Cupar’s Celebration Concert

Cupar’s Celebration Weekend 2021 includes an orchestral concert on Saturday 18th September in The Corn Exchange. The Meadows Chamber Orchestra will perform Symphony no 5 in Bb major by Franz Schubert (1797-1828) and, following an interval, Peter and the Wolf by Sergei Prokofiev (1891–1953) – narrated in Broad Scots by John Bett. To buy tickets, please follow this link to Eventbrite. We are delighted to be able to share the following on the performance and those involved …

Cupar & District is proud to acknowledge its heritage in the Scots language, from the sixteenth century, when Sir David Lindsay of The Mount, Cupar, was Makar.  Lindsay was a poet and playwright, who wrote Scotland’s first play, “Ane Satyre of the Thrie Estaitis”, which was given its first full performance beside Cupar’s Castle Hill – right behind the Corn Exchange – on 7th June 1552.


Peter and the Wolf by Sergei Prokofiev (1891-1953)

“My whole life was inspired by one aim – to bring theatre and music to children. I always had and still have a strong conviction that it would help them to grow up well educated and well cultured, to be more delicate and try to understand feelings of others more deeply, to become real humanists.”

Thus wrote Natalya Sats (1903–1993), the remarkable woman who founded the Moscow Theatre for Children in 1921.  Lauded at home and abroad, in 1937 she was arrested as “Traitor of Motherland Family members” following the arrest of her husband.  Accused of being a political spy, she was charged with high treason and sentenced to five years in a labour camp in Siberia where, characteristically, she founded a theatre.  After spending some years in Kazakhastan, she was fully rehabilitated after Stalin’s death and returned to Moscow in 1958.  In 1965 she founded and directed the first Music Theatre for Children and travelled the world with her troup.  Her name lives on in the Moscow State Opera and Ballet Theatre for Young Audiences.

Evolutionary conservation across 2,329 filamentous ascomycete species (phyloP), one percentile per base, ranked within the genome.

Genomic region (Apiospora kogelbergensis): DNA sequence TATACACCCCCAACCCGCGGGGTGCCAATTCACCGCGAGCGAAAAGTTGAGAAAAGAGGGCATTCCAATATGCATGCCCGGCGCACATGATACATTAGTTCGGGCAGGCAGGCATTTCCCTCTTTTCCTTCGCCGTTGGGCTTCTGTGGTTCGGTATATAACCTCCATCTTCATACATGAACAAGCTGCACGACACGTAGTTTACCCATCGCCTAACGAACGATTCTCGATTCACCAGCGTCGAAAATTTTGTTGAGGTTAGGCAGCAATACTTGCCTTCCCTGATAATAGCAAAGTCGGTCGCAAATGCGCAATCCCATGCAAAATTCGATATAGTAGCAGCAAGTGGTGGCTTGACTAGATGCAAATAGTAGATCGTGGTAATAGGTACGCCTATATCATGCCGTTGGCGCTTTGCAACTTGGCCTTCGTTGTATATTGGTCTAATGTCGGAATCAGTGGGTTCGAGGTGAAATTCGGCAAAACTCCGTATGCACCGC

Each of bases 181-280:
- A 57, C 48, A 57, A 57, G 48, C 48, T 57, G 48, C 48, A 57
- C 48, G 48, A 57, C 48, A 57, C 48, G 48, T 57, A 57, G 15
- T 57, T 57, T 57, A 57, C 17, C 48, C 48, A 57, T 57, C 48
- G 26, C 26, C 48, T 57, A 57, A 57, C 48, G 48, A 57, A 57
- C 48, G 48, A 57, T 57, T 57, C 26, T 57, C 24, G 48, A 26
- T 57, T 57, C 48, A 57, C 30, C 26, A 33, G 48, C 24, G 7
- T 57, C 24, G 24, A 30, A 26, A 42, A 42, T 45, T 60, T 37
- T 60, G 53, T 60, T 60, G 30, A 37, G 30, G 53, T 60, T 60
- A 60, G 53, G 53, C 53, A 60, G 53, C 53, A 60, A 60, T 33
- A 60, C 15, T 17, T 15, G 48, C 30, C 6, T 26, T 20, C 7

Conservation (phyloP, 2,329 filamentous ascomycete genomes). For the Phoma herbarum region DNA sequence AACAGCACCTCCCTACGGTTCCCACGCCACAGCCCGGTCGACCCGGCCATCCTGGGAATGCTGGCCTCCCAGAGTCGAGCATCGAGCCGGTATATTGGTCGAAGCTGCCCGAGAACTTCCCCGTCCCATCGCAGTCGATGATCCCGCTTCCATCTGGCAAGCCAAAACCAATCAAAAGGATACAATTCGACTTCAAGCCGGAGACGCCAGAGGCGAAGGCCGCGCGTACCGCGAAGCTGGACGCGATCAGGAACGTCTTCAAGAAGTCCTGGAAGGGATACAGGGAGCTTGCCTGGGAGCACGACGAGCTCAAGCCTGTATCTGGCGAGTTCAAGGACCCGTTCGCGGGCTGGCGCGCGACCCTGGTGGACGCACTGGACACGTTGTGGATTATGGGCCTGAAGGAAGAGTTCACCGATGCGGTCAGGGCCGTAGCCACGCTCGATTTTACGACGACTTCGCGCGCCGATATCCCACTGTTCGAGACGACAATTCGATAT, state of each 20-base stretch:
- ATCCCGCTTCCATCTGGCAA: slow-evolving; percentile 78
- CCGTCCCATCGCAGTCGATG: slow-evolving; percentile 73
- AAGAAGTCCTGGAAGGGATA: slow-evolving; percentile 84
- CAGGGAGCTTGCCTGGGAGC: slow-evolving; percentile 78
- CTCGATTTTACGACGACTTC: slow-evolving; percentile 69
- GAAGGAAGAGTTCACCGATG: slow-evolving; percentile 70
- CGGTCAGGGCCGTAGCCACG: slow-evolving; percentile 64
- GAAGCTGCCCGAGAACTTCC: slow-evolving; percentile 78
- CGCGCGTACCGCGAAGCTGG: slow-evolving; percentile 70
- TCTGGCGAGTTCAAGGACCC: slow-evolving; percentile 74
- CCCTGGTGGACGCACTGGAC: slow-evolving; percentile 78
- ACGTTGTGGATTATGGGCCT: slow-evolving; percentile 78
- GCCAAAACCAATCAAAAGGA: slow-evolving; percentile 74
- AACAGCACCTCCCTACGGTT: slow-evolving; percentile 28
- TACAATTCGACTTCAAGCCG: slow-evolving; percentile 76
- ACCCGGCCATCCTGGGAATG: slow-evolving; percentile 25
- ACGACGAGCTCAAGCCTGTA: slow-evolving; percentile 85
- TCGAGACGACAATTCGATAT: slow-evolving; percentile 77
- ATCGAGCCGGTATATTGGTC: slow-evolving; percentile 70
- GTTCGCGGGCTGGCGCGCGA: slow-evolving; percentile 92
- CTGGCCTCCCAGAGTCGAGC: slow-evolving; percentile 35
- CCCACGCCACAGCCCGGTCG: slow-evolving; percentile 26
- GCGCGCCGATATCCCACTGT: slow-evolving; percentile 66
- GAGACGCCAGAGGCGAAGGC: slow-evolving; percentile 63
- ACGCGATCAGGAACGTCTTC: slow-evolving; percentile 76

Following a visit to the Moscow Central Children’s Theatre with his family, Prokofiev and Sats struck up a friendship.  In April 1936 she commissioned him to compose music for a new piece to introduce children to the instruments of the orchestra.  The pair agreed that the story should have characters that could be easily portrayed by different instruments in the orchestra. Prokofiev rejected the first rhyming libretto about a boy called Peter who challenged an adult about some wrongdoing.  They worked together to create the version we know in which Peter captures a wolf with the help of his friend, the bird.  With politics never far away, the new version featured some of the desired Pioneer characteristics of that era such as perseverance, vigilance and bravery.  Prokofiev wrote a piano score in less than a week, and the orchestration ten days later. Eight days after that, it was performed at the Moscow Conservatoire on 2 May 1936.